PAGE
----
Training in Zen Calligraphy (shodo) at Wisconsin Betsuin/ International Zen Dojo of Wisconsin

Miyamoto Musashi, a master Japanese swordsman of the 17th century, wrote “kan no me, tsuyoi; ken no me, yowashi” (the eye of intuition is strong; the eye of vision is weak). In other words, what matters most in life are not the visible forms seen by the eye but that which is perceived by a deep spiritual intuition. And that which is perceived is a spiritual force or vital energy called kiai. In the masterpieces of calligraphy in Japan and China, this energy is called bokki, the “kiai of the ink.”

For the ink to have this force, the person who drew the calligraphy must have a strong spiritual foundation. Or, in terms of our style of Zen training, a highly developed use of breath and posture. Calligraphy with such kiai has the power to move those who encounter it. Training in calligraphy at Wisconsin Betsuin aspires to this standard, tough as it is.

Our approach to calligraphy traces its lineage through a school of calligraphy established by Wang Hsi-chi (Wang Xizhi), a Chinese calligrapher of the 4th century. The name of the school – Jubokudo in Japanese – means “deep in the wood” and comes from a story about a work of calligraphy that Wang Hsi-chi had brushed on a plank of wood. Finding the calligraphy some time later and not recognizing its value, a man began shaving down the plank to erase the ink and create a fresh surface for writing. No matter how deeply he cut the wood, however, the ink went deeper still. This “deeper still” when expressed with ink is bokki. The Jubokudo lineage is thus not the transmission of a body of teachings or techniques but the transmission of kiai.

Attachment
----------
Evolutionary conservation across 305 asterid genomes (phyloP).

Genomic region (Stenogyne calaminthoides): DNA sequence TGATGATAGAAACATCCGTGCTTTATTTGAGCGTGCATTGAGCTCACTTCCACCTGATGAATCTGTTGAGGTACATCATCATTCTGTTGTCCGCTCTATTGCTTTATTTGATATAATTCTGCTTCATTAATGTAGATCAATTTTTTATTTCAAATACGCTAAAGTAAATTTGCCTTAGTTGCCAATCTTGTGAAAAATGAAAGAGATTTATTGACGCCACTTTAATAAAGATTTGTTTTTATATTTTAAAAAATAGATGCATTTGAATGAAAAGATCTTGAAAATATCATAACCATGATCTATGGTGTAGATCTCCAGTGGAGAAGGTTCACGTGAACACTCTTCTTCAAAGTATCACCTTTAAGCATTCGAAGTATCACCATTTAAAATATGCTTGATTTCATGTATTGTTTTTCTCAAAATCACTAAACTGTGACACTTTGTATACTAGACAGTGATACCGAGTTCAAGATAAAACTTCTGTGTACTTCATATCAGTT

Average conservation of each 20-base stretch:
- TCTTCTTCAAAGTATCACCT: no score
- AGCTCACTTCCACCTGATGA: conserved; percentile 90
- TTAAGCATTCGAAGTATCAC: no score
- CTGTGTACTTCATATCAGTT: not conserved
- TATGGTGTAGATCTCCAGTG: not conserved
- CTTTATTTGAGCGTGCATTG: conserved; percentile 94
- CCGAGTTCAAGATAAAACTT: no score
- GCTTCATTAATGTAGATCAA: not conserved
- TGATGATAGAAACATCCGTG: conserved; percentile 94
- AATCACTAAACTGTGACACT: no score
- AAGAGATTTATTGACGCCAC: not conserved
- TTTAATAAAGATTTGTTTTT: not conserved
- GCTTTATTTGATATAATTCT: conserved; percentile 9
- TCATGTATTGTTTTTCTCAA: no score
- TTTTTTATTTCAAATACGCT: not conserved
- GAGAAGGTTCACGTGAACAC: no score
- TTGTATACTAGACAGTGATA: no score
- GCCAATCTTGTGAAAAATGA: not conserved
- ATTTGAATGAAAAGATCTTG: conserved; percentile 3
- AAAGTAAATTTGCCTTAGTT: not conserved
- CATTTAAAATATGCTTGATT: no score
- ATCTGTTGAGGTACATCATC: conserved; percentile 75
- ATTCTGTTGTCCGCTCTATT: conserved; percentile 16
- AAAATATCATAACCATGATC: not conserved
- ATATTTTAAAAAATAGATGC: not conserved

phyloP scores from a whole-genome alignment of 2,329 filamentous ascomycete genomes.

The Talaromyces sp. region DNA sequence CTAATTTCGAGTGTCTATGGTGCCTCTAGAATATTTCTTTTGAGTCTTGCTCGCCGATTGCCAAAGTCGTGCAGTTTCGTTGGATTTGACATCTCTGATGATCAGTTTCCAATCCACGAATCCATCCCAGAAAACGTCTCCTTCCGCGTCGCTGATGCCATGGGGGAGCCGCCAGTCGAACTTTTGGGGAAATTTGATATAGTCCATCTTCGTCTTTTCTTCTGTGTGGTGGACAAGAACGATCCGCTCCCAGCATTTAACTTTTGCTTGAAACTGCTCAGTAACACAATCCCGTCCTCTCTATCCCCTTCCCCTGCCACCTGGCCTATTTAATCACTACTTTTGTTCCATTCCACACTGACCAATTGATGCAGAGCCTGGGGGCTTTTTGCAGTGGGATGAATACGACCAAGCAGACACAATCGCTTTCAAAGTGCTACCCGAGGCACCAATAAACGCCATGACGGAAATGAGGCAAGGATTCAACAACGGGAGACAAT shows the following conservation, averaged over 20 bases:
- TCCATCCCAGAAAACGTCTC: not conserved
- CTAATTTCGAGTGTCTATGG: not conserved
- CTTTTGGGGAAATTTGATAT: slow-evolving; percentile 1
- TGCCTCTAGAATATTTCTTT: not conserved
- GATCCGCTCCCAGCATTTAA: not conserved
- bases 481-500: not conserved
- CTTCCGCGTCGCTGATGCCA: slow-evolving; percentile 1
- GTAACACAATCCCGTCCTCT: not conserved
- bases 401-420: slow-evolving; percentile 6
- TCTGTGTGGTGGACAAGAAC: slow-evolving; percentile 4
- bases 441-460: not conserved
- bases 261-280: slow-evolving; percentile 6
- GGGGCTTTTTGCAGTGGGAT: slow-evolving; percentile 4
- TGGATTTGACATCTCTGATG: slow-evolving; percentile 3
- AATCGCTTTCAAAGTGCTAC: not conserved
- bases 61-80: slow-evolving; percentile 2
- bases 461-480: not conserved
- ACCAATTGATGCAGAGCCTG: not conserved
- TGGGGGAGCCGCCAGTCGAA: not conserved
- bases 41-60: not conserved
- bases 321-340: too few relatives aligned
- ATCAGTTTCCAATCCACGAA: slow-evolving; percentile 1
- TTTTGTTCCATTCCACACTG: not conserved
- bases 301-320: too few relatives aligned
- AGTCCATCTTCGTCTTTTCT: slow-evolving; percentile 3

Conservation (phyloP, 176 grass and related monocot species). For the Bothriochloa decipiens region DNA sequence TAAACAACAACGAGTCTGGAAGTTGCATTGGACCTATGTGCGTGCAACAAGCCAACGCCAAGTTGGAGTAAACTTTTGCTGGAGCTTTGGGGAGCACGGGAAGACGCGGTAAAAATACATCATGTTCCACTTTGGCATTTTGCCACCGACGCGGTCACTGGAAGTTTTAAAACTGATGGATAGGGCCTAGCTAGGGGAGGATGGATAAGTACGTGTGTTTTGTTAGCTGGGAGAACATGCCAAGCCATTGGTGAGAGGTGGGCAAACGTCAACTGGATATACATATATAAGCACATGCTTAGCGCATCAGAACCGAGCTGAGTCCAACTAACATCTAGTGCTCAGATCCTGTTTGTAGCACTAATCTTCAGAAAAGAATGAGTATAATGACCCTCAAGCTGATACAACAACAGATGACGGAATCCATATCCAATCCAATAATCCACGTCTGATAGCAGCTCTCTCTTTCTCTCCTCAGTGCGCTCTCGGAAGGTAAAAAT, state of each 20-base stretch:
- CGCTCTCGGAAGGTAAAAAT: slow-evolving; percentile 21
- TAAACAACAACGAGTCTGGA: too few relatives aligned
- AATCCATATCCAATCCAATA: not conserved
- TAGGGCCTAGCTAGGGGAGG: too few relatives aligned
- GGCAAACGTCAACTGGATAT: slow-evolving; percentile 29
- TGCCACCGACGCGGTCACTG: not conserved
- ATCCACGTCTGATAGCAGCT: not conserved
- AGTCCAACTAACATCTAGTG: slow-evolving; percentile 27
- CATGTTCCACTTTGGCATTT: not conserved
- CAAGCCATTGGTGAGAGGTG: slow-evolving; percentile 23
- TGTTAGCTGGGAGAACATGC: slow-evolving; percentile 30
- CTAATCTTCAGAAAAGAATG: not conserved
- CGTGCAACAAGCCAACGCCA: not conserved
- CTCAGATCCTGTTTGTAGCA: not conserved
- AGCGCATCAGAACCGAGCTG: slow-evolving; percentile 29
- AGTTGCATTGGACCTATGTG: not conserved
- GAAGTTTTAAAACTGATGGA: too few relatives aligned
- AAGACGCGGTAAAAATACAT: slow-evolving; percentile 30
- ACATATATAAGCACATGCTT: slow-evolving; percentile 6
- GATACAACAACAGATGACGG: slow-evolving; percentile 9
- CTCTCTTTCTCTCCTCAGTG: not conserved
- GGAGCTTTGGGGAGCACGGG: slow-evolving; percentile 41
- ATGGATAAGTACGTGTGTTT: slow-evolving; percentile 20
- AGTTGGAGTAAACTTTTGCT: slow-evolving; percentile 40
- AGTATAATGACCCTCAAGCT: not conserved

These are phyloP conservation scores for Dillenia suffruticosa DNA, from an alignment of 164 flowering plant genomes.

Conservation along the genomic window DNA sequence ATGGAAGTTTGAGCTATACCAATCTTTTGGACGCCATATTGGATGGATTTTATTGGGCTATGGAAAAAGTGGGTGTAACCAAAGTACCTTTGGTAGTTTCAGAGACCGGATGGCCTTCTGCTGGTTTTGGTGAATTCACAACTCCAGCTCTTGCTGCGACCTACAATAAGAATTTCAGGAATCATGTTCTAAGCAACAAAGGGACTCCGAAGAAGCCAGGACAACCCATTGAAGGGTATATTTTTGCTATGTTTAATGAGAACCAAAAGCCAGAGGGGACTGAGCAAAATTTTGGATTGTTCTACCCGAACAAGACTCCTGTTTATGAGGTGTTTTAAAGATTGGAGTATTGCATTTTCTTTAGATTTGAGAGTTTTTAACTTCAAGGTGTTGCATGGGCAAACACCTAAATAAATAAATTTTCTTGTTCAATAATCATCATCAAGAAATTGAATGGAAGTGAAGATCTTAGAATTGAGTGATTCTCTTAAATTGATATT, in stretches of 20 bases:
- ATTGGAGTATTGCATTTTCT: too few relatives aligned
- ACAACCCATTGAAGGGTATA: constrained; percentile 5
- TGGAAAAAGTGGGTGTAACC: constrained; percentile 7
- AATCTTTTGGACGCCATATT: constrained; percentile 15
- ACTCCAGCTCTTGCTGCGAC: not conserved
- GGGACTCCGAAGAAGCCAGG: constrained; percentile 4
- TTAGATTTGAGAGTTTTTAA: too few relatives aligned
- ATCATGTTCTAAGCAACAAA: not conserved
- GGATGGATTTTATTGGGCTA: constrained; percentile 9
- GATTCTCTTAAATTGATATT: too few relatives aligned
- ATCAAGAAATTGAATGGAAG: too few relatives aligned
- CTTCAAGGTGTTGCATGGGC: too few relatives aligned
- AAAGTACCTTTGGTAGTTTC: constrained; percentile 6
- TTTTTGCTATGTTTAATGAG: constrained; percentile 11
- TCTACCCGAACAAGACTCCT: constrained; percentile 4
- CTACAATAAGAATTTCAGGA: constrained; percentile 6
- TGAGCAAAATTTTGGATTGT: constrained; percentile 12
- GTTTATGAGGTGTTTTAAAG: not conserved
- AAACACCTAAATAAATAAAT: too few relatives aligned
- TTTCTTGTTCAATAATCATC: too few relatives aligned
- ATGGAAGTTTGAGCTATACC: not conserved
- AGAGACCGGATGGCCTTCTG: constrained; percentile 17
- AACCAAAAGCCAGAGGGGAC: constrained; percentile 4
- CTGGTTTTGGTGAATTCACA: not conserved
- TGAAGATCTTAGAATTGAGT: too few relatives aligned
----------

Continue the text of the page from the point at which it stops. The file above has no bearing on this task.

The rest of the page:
Our line of Jubokudo comes through Yamaoka Tesshu, a noted swordsman, statesman, and lay Zen master of 19th century Japan. What is important for our training purposes is that he created a calligraphy manual based on the 154 Chinese characters of a poem – “The Eight Immortals of the Wine Cup” – by the Tang Dynasty poet Tu Fu (712 – 770 A.D.). The story goes that Tesshu picked this poem as the basis of a calligraphy manual he made for his wife when she asked to learn calligraphy. If so, we have to admit that we practice calligraphy by brushing the characters of an 8th century Chinese drinking song.

Tesshu’s story is told by Omori Sogen Rotaishi, a Japanese Rinzai Zen master and the founder of Chozen-ji. Omori Rotaishi was also a teacher of Jikishinkage-ryu swordsmanship and the calligraphy of the Jubokudo lineage. Given this background, he established the three core training methods at Chozen-ji as “Zen Ken Sho” – translated as “Zen, sword, and calligraphy.” Together with his successor Tanouye Tenshin Rotaishi, he established the kiai of the training methods at Chozen-ji.

As for our actual training methods in shodo, we start by grounding our breath and posture as we draw a diagonal line with as much physical concentration as possible. We then train through imitation, brushing characters as shown in Tesshu’s manual, three characters at a time.